A three-generation family in which 5 members were diagnosed with focal dystonia and 3 with tics, Tourette syndrome, and hyperactivity is reported from the Radcliffe Infirmary, Oxford, and Queen Elizabeth Hospital, Birmingham, England. One with dystonic head tremor subsequently died of a motor neuron disease. The findings of dystonia and Tourette syndrome in 8 members of a single family suggest a common “susceptibility gene” and an etiologic relationship for these disorders. [1]

COMMENT. A relationship between some cases of Tourette syndrome and focal dystonia, suggested by previous scattered reports in the literature, is strengthened by this family of 8 affected members, and may indicate a sharing of predisposing genes. TS is frequently familial, and may be inherited as an autosomal dominant trait. Focal dystonias are genetically heterogeneous and can be inherited as autosomal dominant traits with incomplete penetrance. The family described in which TS and dystonia cosegregate may be genetically distinct from other forms of TS and focal dystonia. It is of interest that hyperactivity occurred in one patient, who was “always on the go,” and ADHD is a frequent comorbid disorder with TS. Choreiform movements sometimes coexist with ADHD (Prechtl syndrome), but focal dystonia is a rare and subtle finding.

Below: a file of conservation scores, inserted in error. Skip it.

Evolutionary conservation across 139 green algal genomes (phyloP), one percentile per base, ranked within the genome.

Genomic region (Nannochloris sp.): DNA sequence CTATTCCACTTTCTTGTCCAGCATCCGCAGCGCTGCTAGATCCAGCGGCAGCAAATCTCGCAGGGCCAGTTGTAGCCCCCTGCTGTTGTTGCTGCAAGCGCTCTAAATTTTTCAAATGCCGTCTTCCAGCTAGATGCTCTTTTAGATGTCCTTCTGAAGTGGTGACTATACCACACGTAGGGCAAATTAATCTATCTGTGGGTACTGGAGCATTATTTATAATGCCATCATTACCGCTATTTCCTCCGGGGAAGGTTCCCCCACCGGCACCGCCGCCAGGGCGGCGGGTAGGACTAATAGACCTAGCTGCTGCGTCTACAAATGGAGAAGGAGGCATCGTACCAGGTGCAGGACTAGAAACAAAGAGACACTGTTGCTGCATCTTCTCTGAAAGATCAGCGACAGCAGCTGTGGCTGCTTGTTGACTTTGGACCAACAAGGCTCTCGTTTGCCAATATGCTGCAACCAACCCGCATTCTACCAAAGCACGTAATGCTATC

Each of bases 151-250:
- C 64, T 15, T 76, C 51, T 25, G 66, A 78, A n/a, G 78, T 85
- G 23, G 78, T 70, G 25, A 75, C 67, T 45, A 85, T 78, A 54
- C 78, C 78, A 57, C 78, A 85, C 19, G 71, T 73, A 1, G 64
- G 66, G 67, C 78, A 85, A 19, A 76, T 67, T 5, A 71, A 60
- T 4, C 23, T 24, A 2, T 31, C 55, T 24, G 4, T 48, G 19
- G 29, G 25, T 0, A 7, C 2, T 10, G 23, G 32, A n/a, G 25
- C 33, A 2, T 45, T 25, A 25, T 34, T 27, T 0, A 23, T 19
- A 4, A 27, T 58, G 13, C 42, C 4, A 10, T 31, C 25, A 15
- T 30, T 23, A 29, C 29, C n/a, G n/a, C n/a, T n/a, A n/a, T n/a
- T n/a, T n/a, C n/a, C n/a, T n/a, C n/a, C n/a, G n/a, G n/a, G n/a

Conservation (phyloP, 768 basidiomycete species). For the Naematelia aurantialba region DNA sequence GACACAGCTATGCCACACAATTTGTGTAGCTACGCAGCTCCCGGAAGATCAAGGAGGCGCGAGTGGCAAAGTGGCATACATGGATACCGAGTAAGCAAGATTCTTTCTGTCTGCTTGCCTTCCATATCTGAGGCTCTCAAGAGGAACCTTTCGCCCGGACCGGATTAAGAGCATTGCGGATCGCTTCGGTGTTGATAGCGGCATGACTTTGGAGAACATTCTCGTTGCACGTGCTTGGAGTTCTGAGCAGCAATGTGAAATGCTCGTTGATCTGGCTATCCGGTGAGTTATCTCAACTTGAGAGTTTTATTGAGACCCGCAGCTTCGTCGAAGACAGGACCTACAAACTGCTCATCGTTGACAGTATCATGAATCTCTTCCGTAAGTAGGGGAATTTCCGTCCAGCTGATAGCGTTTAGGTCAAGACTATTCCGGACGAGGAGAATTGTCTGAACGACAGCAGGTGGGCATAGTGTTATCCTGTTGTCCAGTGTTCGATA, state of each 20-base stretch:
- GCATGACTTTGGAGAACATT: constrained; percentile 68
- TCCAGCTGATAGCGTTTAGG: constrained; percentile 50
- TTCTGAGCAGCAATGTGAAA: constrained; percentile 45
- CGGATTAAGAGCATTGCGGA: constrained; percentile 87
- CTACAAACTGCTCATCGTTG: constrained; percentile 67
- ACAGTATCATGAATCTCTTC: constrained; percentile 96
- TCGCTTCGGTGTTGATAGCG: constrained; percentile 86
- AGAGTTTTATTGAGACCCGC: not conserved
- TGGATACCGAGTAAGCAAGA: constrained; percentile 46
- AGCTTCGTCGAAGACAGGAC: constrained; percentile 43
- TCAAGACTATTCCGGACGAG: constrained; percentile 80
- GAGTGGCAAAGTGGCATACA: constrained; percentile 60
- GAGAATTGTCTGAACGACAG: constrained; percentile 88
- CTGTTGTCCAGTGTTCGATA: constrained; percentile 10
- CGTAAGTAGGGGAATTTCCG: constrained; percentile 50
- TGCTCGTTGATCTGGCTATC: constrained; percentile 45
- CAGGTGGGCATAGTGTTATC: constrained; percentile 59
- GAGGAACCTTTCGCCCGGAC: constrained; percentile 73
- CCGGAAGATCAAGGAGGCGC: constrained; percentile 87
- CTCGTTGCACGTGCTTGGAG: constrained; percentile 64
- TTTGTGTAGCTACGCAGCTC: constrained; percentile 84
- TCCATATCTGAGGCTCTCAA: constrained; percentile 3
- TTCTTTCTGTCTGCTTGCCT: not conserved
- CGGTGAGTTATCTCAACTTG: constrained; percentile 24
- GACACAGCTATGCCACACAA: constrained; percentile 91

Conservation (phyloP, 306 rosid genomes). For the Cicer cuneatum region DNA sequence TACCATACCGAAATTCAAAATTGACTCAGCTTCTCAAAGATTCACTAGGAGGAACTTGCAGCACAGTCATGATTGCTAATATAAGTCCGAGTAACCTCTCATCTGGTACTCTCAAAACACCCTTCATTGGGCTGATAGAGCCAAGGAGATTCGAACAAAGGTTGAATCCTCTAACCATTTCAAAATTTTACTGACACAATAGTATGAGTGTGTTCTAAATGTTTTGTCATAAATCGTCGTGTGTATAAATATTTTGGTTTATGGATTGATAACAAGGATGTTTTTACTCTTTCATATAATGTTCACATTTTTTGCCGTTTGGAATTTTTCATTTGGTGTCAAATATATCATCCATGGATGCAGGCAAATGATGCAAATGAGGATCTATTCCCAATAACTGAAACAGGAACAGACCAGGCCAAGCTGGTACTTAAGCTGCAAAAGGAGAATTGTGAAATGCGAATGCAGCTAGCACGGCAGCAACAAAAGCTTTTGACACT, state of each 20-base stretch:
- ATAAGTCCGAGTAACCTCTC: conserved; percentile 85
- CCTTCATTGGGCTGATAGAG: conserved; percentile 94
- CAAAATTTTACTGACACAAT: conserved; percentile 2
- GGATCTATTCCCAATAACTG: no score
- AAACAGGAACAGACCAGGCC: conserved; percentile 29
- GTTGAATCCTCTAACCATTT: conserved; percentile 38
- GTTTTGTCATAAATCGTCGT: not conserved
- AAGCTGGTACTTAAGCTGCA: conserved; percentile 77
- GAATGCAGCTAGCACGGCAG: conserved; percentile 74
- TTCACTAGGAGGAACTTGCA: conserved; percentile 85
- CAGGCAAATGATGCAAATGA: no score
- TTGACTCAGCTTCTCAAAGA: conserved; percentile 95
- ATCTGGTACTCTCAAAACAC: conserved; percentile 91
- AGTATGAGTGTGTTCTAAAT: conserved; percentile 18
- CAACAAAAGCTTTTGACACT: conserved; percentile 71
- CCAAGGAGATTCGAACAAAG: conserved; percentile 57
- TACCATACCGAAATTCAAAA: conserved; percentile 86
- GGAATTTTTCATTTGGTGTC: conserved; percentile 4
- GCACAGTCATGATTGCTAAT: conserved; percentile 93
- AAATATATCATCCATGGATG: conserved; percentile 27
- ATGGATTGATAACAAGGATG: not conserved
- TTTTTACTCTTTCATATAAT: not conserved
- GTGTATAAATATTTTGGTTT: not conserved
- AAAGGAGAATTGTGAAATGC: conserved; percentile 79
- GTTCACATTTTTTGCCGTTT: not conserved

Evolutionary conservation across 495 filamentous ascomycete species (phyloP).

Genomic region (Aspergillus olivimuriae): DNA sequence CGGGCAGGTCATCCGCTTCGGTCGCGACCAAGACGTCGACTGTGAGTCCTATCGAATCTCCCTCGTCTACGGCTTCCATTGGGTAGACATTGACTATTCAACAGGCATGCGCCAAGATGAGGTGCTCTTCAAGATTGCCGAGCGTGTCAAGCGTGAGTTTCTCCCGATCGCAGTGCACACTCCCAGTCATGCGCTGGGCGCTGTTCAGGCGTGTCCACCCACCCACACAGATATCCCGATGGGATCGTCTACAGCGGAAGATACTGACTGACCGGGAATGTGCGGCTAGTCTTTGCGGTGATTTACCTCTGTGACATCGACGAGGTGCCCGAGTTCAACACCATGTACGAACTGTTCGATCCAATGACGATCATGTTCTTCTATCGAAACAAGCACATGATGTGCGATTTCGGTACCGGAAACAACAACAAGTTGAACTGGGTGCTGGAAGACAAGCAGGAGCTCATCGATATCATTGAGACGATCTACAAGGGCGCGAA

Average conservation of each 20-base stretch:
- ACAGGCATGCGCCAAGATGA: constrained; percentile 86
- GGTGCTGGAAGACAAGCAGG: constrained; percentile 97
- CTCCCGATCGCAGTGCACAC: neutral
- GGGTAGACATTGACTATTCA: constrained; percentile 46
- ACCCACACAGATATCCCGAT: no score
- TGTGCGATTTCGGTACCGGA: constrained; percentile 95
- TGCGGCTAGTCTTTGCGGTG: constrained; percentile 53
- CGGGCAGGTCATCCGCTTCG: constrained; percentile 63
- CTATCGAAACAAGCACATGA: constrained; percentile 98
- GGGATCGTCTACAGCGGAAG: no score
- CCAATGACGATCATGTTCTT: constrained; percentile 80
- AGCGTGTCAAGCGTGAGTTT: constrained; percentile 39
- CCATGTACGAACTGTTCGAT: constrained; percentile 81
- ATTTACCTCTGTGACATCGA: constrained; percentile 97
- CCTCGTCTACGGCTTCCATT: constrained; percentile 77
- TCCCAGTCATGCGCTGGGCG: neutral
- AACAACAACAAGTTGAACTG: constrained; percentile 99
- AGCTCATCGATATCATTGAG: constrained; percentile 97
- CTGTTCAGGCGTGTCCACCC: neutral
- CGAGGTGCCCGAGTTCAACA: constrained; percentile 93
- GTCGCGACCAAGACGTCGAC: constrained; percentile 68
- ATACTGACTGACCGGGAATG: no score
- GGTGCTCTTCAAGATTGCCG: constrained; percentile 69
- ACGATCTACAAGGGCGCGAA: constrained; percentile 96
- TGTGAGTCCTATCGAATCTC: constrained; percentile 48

We have recently observed a family in which a 2 year old is diagnosed with idiopathic dyskinesia, including dystonic movements, and a 5 year old has ADHD (Keating G, Millichap JG. Division of Neurology, Children’s Memorial Hospital, unpublished observations).

Tizanidine (Zanaflex) therapy in Tourette syndrome and ADHD. When administered alone or in combination with conventional therapies, tizanidine benefited 63 patients (ages 4-19 years), and side effects, especially drowsiness and fatigue, were fewer and less severe than those with clonidine, another centrally acting a2-adrenergic agonist. [2]